Living with the Internet: Online shopping
Online shopping – think of it as a shopping centre in cyberspace, with online auctions as the car-boot sale in the car park. This unit will help you understand how to use online shopping sites, how to ensure that you are using the best sites and the best ways to protect your security. First publi
Author(s): Creator not set

In Section 2, we introduced the notation SeqOfX for the set of all sequences whose members come from the set X. In Section 2, we looked only at sequences whose members were of one of the primitive forms of data (integers, characters or Booleans). We can have sequences whose members are themselves data with a more complicated form. For example, suppose that Jo is working at the till T1 and is replaced by Jessica. We might represent this handover by the 3-tuple (Jo, T1, Jes
Author(s): The Open University

Most civilisations have had to face the problem of counting and recording numbers. Our own culture has adopted the so-called Arabic system of numbers. This system is now used more or less worldwide. In this section I will look very briefly at some of its key features.

We have an infinity of numbers at our disposal. If we start counting from 1, we can in theory go on for ever. But although there is an infinity of numbers, we only have a very small, fixed number of digits to
Author(s): The Open University

This unit started with the idea that computers have become an important part of everyday life, especially when all the ‘invisible’ computers that surround us are taken into account – those embedded in objects such as kitchen scales and digital cameras.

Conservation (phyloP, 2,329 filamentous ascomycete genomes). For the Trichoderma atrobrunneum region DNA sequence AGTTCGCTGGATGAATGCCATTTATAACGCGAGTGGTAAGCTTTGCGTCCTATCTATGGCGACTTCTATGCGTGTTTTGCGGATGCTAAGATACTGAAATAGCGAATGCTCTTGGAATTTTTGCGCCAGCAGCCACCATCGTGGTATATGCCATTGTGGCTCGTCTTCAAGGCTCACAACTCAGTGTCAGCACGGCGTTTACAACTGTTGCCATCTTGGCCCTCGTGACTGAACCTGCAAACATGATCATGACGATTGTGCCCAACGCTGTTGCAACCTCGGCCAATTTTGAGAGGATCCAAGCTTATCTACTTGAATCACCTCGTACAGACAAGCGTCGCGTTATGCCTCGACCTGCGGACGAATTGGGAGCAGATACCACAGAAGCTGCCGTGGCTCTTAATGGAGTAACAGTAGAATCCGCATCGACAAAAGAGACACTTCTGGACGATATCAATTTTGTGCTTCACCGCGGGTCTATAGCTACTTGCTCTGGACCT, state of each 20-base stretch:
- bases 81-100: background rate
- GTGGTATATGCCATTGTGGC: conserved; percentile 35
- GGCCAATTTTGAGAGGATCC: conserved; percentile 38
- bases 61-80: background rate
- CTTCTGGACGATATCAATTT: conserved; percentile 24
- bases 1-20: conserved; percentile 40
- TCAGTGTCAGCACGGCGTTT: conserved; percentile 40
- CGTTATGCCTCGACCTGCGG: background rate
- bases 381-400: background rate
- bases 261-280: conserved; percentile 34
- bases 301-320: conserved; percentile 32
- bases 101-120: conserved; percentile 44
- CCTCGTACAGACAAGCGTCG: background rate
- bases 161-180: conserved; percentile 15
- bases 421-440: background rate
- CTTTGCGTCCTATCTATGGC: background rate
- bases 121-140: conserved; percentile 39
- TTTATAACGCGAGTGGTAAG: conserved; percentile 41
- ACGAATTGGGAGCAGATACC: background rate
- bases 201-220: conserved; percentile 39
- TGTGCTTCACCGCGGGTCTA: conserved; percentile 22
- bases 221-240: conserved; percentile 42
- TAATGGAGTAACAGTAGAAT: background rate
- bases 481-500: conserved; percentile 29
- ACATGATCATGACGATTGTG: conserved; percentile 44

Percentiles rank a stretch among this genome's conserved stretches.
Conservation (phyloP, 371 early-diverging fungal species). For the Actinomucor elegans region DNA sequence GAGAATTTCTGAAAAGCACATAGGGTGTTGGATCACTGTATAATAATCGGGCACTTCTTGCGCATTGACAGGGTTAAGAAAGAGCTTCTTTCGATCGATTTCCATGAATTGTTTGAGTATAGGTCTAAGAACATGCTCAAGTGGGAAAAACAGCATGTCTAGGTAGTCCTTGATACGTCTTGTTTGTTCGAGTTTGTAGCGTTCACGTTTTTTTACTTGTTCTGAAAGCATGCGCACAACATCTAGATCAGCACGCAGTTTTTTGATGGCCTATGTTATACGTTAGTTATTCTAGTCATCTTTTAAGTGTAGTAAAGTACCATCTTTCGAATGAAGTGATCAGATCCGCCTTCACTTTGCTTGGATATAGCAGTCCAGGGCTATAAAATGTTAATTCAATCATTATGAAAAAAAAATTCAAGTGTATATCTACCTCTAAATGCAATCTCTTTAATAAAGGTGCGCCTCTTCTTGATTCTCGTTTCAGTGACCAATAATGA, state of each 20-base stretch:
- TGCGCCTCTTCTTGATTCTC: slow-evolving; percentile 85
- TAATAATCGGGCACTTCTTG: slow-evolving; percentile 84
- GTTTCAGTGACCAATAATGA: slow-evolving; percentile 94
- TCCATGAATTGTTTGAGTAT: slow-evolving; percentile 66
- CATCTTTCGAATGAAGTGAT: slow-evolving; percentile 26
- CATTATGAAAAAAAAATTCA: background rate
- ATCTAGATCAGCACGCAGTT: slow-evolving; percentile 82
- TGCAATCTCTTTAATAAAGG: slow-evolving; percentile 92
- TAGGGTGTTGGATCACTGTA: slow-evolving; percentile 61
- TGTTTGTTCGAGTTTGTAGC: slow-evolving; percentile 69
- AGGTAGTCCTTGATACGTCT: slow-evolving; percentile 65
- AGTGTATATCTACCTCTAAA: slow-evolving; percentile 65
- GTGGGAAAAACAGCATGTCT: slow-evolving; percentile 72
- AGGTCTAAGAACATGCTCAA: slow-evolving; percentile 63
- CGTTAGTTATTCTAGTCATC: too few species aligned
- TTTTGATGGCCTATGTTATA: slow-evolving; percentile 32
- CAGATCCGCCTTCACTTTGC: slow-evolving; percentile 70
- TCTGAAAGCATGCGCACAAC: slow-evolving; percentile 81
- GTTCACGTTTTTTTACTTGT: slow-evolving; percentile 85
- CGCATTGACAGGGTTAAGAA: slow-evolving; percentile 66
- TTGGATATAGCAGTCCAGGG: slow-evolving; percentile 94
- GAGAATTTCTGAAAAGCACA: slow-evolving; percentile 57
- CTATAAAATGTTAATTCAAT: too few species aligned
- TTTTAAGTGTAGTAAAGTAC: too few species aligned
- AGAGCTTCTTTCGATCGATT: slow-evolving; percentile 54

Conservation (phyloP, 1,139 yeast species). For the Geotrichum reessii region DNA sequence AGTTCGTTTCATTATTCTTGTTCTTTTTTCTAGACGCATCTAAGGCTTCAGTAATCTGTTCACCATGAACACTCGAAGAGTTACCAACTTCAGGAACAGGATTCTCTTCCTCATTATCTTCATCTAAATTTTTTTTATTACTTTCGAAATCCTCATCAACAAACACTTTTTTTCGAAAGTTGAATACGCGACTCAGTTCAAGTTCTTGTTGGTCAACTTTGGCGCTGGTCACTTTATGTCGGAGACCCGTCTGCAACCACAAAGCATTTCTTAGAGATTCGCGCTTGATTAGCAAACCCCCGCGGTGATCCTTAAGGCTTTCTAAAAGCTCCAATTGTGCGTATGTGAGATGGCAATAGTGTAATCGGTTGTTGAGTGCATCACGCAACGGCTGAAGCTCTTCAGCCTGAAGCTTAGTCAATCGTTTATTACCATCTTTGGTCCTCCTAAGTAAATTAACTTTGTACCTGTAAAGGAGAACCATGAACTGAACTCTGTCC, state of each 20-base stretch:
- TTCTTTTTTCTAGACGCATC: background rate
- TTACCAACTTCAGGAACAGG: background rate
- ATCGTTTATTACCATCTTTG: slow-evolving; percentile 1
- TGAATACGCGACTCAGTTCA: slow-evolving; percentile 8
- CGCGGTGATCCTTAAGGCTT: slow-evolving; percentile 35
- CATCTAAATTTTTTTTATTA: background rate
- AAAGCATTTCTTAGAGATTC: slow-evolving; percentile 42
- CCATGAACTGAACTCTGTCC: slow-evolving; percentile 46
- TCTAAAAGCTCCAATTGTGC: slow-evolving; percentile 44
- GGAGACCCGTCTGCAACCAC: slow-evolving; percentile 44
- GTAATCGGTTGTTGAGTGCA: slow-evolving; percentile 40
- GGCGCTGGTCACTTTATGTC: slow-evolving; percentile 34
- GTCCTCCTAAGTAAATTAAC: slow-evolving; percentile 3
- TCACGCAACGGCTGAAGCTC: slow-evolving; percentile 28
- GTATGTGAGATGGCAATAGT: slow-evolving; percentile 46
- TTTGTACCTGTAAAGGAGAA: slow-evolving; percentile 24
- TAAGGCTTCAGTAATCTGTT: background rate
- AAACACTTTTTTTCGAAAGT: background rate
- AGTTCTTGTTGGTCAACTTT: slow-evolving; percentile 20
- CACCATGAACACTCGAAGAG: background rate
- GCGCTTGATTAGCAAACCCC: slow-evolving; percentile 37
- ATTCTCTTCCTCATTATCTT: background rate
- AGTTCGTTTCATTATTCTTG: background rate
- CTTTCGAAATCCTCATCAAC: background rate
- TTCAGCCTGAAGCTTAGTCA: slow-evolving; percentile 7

Three fundamental ideas introduced in this unit are:

• computers comprise both hardware (the physical objects) and software (the programs);

• computers receive data from the ou
Author(s): The Open University

My final point in the preceding section brings home the fact that integer arithmetic is not really suitable when divisions are to be performed. It is also not suitable where some or all of the values involved in the arithmetic are not – or are not necessarily – integers, and this is often the case. In such cases, arithmetic has to be performed on non-integers.

The most common representation for non-integers is the floating-point representation that I mentioned briefly in Box 3. You
Author(s): The Open University

In this final portion of Section 4, I shall look in outline at how text, moving pictures and sound can be input into a PC and output from it. I'll leave aside the possibility that the data has been obtained by buying a disk or downloading via the Internet and assume that the user is creating it.

I'll start by considering text, typed in at the keyboard. Pressing a key closes a contact and causes electrical current to flow. This enables the computer's keyboard input system to detect which
Author(s): The Open University

Study note: You may like to click on the link below to the Numeracy Resource as you study Section 2. It offers additional explanations and extra practice on some of the topics, and you may find this useful.

Click on the 'View document' link below to open the Numeracy Resource.
Author(s): The Open University

From the point of view of the customer and the checkout operator, a supermarket's ICT system is like the stand-alone computer you saw in Figure 10 in Section 9. The system map in Author(s): The Open University

An important aspect of systems is that each component can be considered as a subsystem. In the health centre appointments system, the ‘computerised booking system’ may be a complex system in its own right involving a number of computers networked together. Figure 2 shows
Author(s): The Open University

You will, perhaps, by now be getting a sense of the challenge of setting up an identification system on a national scale. However, for many routine purposes, establishing who a person is from an entire population of possibilities is not what is required. Instead what is required is confirmation that the person is who they claim to be. This is verification. An example of verification happens when you collect a parcel from a depot. You are sometimes asked to show your driving licence, pa
Author(s): The Open University